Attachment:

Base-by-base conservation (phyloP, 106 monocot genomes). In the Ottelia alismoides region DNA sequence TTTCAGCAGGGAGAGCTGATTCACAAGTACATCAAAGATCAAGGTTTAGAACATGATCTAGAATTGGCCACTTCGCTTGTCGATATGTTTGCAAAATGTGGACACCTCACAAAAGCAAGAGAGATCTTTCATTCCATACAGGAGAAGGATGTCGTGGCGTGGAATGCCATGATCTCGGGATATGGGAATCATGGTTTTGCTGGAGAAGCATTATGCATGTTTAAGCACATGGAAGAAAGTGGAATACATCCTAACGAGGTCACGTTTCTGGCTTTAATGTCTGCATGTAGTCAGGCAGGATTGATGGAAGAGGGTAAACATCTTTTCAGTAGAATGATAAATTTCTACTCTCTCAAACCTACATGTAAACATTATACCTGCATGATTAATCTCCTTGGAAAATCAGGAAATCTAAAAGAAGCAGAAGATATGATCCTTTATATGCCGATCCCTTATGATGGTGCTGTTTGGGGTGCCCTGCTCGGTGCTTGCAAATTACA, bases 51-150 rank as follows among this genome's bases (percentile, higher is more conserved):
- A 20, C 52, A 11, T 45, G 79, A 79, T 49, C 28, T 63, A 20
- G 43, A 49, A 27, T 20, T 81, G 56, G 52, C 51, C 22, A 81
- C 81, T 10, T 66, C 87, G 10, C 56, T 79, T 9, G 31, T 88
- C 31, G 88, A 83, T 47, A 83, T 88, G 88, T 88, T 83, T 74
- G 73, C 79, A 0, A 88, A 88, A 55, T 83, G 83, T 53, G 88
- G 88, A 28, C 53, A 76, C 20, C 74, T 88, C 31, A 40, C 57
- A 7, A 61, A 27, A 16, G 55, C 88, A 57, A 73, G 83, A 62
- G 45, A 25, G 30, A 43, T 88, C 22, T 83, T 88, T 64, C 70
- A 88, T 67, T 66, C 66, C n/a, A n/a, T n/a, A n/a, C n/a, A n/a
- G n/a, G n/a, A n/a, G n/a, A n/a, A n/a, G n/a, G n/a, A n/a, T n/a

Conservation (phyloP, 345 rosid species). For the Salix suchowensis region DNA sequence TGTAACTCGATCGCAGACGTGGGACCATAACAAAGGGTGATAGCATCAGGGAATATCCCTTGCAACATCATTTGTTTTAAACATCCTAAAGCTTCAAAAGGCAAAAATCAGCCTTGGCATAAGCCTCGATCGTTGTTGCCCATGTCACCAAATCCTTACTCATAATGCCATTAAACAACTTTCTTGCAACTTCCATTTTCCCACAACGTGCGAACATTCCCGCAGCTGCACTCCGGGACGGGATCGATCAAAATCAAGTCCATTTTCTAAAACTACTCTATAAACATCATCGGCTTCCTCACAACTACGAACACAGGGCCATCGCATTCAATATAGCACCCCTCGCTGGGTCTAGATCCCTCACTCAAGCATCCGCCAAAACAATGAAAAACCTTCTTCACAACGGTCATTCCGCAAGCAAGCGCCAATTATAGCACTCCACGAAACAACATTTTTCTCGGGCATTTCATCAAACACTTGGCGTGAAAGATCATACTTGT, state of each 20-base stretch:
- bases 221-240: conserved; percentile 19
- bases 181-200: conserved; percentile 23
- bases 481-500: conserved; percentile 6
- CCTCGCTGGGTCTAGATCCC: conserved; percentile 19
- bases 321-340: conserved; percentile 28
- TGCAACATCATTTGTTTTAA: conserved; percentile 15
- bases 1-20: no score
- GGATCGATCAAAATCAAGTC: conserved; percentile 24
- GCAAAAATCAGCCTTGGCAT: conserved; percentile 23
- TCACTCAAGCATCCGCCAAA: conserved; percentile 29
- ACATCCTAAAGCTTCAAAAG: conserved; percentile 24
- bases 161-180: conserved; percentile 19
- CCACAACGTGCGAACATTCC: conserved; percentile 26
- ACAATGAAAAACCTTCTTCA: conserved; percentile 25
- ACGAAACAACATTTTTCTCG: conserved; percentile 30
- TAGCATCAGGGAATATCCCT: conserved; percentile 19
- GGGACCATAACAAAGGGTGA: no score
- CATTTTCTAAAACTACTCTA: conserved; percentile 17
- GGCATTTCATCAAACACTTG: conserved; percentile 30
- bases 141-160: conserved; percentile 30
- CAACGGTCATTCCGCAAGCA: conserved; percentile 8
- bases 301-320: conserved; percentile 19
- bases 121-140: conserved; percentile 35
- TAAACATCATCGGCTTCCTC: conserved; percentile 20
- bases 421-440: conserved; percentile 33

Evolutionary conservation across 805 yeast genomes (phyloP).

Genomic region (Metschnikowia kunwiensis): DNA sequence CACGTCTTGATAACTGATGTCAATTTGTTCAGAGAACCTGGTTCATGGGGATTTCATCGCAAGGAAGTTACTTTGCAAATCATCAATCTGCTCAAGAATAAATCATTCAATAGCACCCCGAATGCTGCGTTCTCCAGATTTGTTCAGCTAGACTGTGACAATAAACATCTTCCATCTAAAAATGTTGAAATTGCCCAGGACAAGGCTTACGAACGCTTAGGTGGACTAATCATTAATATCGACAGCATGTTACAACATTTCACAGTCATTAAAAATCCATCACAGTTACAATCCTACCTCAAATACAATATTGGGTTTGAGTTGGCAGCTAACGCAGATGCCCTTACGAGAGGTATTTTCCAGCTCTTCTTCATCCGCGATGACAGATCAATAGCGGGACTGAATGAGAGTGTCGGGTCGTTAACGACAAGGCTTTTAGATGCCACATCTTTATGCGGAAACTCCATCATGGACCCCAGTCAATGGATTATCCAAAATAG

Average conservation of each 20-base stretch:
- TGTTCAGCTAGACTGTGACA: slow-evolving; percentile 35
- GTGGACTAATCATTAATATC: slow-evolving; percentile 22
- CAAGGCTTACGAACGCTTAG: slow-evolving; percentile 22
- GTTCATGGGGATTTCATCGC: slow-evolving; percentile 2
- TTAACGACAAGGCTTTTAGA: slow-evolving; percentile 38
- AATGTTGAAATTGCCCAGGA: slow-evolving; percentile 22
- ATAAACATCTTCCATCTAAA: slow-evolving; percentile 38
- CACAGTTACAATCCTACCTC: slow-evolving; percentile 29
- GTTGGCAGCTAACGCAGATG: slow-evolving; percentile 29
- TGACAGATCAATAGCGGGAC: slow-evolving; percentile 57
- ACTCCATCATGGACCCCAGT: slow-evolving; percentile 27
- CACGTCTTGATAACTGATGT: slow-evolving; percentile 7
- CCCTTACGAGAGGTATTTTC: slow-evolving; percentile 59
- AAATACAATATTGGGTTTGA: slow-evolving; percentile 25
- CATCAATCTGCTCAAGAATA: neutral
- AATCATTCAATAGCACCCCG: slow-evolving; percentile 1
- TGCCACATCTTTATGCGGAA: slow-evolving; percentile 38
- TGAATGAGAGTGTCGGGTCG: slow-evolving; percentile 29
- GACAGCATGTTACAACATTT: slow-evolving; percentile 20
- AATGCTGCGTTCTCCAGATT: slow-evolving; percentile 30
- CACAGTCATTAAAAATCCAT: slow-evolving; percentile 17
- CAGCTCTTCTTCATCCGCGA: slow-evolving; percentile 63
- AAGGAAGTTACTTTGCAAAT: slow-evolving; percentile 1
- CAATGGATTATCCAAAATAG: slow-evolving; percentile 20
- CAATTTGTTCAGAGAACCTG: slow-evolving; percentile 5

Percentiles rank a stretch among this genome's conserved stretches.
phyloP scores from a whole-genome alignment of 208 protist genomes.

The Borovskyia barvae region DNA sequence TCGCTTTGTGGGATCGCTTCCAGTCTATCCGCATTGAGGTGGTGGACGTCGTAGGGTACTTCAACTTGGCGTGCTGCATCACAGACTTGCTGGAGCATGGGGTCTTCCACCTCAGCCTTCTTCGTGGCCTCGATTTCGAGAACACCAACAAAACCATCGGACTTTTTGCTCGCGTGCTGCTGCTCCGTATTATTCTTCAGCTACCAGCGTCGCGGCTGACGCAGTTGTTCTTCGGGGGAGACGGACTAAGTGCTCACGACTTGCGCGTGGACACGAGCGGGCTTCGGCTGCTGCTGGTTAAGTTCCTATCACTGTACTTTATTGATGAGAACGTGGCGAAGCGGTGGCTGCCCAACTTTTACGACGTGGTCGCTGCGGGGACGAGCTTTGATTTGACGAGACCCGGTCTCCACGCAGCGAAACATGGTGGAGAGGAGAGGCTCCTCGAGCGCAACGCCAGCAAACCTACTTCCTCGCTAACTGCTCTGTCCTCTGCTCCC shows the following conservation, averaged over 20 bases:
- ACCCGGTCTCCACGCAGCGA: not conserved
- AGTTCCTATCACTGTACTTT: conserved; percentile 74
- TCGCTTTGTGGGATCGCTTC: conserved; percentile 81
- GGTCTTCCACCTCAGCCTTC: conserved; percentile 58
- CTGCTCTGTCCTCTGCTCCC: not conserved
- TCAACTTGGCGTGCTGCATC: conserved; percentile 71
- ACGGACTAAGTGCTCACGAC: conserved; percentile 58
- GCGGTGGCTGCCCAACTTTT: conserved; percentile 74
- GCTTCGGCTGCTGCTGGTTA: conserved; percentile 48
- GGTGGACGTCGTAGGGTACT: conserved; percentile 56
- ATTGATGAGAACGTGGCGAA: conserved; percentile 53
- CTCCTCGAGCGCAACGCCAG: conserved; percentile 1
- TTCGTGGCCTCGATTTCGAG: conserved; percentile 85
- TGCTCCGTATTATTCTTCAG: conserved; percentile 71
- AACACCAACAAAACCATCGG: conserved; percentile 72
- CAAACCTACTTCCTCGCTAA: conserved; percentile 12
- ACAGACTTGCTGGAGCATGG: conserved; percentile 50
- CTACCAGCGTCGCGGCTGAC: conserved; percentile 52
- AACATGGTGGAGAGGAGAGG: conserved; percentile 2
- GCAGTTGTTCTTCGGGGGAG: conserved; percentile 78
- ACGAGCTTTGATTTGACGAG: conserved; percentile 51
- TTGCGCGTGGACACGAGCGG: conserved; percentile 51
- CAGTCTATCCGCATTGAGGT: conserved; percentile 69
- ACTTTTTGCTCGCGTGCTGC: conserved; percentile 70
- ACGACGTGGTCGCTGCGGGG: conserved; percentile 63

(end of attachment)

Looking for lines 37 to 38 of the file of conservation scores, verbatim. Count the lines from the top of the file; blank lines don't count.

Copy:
- bases 421-440: conserved; percentile 33

Evolutionary conservation across 805 yeast genomes (phyloP).